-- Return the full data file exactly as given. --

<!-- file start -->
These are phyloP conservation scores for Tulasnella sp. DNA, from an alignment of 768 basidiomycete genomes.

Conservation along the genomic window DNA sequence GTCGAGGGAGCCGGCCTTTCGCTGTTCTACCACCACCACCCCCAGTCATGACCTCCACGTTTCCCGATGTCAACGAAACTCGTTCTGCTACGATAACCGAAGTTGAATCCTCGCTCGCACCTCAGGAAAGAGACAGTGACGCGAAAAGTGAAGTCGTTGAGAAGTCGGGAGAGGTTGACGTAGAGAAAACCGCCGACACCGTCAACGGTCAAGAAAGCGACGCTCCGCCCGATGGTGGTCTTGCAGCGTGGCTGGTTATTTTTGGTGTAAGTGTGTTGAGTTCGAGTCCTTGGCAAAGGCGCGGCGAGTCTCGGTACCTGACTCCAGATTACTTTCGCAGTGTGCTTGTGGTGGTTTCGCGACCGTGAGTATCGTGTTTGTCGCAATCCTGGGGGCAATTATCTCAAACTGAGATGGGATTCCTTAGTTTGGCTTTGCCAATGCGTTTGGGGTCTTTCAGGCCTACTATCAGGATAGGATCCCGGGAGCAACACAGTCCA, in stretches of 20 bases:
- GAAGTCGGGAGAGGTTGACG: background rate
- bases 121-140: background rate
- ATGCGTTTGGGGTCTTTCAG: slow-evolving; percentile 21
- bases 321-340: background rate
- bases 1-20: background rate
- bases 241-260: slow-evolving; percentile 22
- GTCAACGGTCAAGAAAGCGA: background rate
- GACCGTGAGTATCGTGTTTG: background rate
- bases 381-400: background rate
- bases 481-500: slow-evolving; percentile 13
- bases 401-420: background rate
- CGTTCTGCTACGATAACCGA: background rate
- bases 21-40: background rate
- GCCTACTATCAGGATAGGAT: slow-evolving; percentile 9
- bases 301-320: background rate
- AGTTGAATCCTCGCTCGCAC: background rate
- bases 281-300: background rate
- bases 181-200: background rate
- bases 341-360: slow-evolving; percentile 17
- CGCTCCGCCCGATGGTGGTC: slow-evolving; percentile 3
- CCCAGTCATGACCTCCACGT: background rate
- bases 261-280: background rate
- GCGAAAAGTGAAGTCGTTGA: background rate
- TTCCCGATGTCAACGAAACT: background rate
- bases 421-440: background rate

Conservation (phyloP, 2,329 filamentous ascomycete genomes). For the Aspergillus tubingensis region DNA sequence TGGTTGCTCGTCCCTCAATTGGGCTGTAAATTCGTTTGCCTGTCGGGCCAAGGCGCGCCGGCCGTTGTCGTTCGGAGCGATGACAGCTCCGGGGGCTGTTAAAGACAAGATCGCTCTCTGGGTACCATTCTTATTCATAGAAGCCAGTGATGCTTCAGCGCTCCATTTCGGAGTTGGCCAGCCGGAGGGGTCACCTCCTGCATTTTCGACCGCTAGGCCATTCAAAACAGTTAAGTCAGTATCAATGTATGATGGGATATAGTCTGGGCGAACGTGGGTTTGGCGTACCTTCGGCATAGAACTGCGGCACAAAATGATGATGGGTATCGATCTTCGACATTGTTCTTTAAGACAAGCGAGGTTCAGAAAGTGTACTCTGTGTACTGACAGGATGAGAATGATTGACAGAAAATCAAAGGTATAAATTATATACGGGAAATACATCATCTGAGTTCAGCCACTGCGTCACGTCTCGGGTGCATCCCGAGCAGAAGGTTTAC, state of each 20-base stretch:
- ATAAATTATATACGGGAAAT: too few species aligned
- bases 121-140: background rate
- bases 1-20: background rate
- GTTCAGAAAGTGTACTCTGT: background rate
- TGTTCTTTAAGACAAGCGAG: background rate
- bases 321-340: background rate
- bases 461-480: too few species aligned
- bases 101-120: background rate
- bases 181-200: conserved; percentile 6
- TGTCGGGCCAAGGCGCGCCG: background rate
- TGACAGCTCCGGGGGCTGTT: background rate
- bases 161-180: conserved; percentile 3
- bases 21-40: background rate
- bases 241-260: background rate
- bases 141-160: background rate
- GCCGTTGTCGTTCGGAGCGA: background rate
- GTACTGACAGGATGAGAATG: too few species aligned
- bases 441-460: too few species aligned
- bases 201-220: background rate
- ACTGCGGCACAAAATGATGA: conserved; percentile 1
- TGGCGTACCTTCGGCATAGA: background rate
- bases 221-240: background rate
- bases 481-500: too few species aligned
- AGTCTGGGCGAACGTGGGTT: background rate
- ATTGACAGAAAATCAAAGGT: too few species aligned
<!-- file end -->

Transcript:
These are phyloP conservation scores for Tulasnella sp. DNA, from an alignment of 768 basidiomycete genomes.

Conservation along the genomic window DNA sequence GTCGAGGGAGCCGGCCTTTCGCTGTTCTACCACCACCACCCCCAGTCATGACCTCCACGTTTCCCGATGTCAACGAAACTCGTTCTGCTACGATAACCGAAGTTGAATCCTCGCTCGCACCTCAGGAAAGAGACAGTGACGCGAAAAGTGAAGTCGTTGAGAAGTCGGGAGAGGTTGACGTAGAGAAAACCGCCGACACCGTCAACGGTCAAGAAAGCGACGCTCCGCCCGATGGTGGTCTTGCAGCGTGGCTGGTTATTTTTGGTGTAAGTGTGTTGAGTTCGAGTCCTTGGCAAAGGCGCGGCGAGTCTCGGTACCTGACTCCAGATTACTTTCGCAGTGTGCTTGTGGTGGTTTCGCGACCGTGAGTATCGTGTTTGTCGCAATCCTGGGGGCAATTATCTCAAACTGAGATGGGATTCCTTAGTTTGGCTTTGCCAATGCGTTTGGGGTCTTTCAGGCCTACTATCAGGATAGGATCCCGGGAGCAACACAGTCCA, in stretches of 20 bases:
- GAAGTCGGGAGAGGTTGACG: background rate
- bases 121-140: background rate
- ATGCGTTTGGGGTCTTTCAG: slow-evolving; percentile 21
- bases 321-340: background rate
- bases 1-20: background rate
- bases 241-260: slow-evolving; percentile 22
- GTCAACGGTCAAGAAAGCGA: background rate
- GACCGTGAGTATCGTGTTTG: background rate
- bases 381-400: background rate
- bases 481-500: slow-evolving; percentile 13
- bases 401-420: background rate
- CGTTCTGCTACGATAACCGA: background rate
- bases 21-40: background rate
- GCCTACTATCAGGATAGGAT: slow-evolving; percentile 9
- bases 301-320: background rate
- AGTTGAATCCTCGCTCGCAC: background rate
- bases 281-300: background rate
- bases 181-200: background rate
- bases 341-360: slow-evolving; percentile 17
- CGCTCCGCCCGATGGTGGTC: slow-evolving; percentile 3
- CCCAGTCATGACCTCCACGT: background rate
- bases 261-280: background rate
- GCGAAAAGTGAAGTCGTTGA: background rate
- TTCCCGATGTCAACGAAACT: background rate
- bases 421-440: background rate

Conservation (phyloP, 2,329 filamentous ascomycete genomes). For the Aspergillus tubingensis region DNA sequence TGGTTGCTCGTCCCTCAATTGGGCTGTAAATTCGTTTGCCTGTCGGGCCAAGGCGCGCCGGCCGTTGTCGTTCGGAGCGATGACAGCTCCGGGGGCTGTTAAAGACAAGATCGCTCTCTGGGTACCATTCTTATTCATAGAAGCCAGTGATGCTTCAGCGCTCCATTTCGGAGTTGGCCAGCCGGAGGGGTCACCTCCTGCATTTTCGACCGCTAGGCCATTCAAAACAGTTAAGTCAGTATCAATGTATGATGGGATATAGTCTGGGCGAACGTGGGTTTGGCGTACCTTCGGCATAGAACTGCGGCACAAAATGATGATGGGTATCGATCTTCGACATTGTTCTTTAAGACAAGCGAGGTTCAGAAAGTGTACTCTGTGTACTGACAGGATGAGAATGATTGACAGAAAATCAAAGGTATAAATTATATACGGGAAATACATCATCTGAGTTCAGCCACTGCGTCACGTCTCGGGTGCATCCCGAGCAGAAGGTTTAC, state of each 20-base stretch:
- ATAAATTATATACGGGAAAT: too few species aligned
- bases 121-140: background rate
- bases 1-20: background rate
- GTTCAGAAAGTGTACTCTGT: background rate
- TGTTCTTTAAGACAAGCGAG: background rate
- bases 321-340: background rate
- bases 461-480: too few species aligned
- bases 101-120: background rate
- bases 181-200: conserved; percentile 6
- TGTCGGGCCAAGGCGCGCCG: background rate
- TGACAGCTCCGGGGGCTGTT: background rate
- bases 161-180: conserved; percentile 3
- bases 21-40: background rate
- bases 241-260: background rate
- bases 141-160: background rate
- GCCGTTGTCGTTCGGAGCGA: background rate
- GTACTGACAGGATGAGAATG: too few species aligned
- bases 441-460: too few species aligned
- bases 201-220: background rate
- ACTGCGGCACAAAATGATGA: conserved; percentile 1
- TGGCGTACCTTCGGCATAGA: background rate
- bases 221-240: background rate
- bases 481-500: too few species aligned
- AGTCTGGGCGAACGTGGGTT: background rate
- ATTGACAGAAAATCAAAGGT: too few species aligned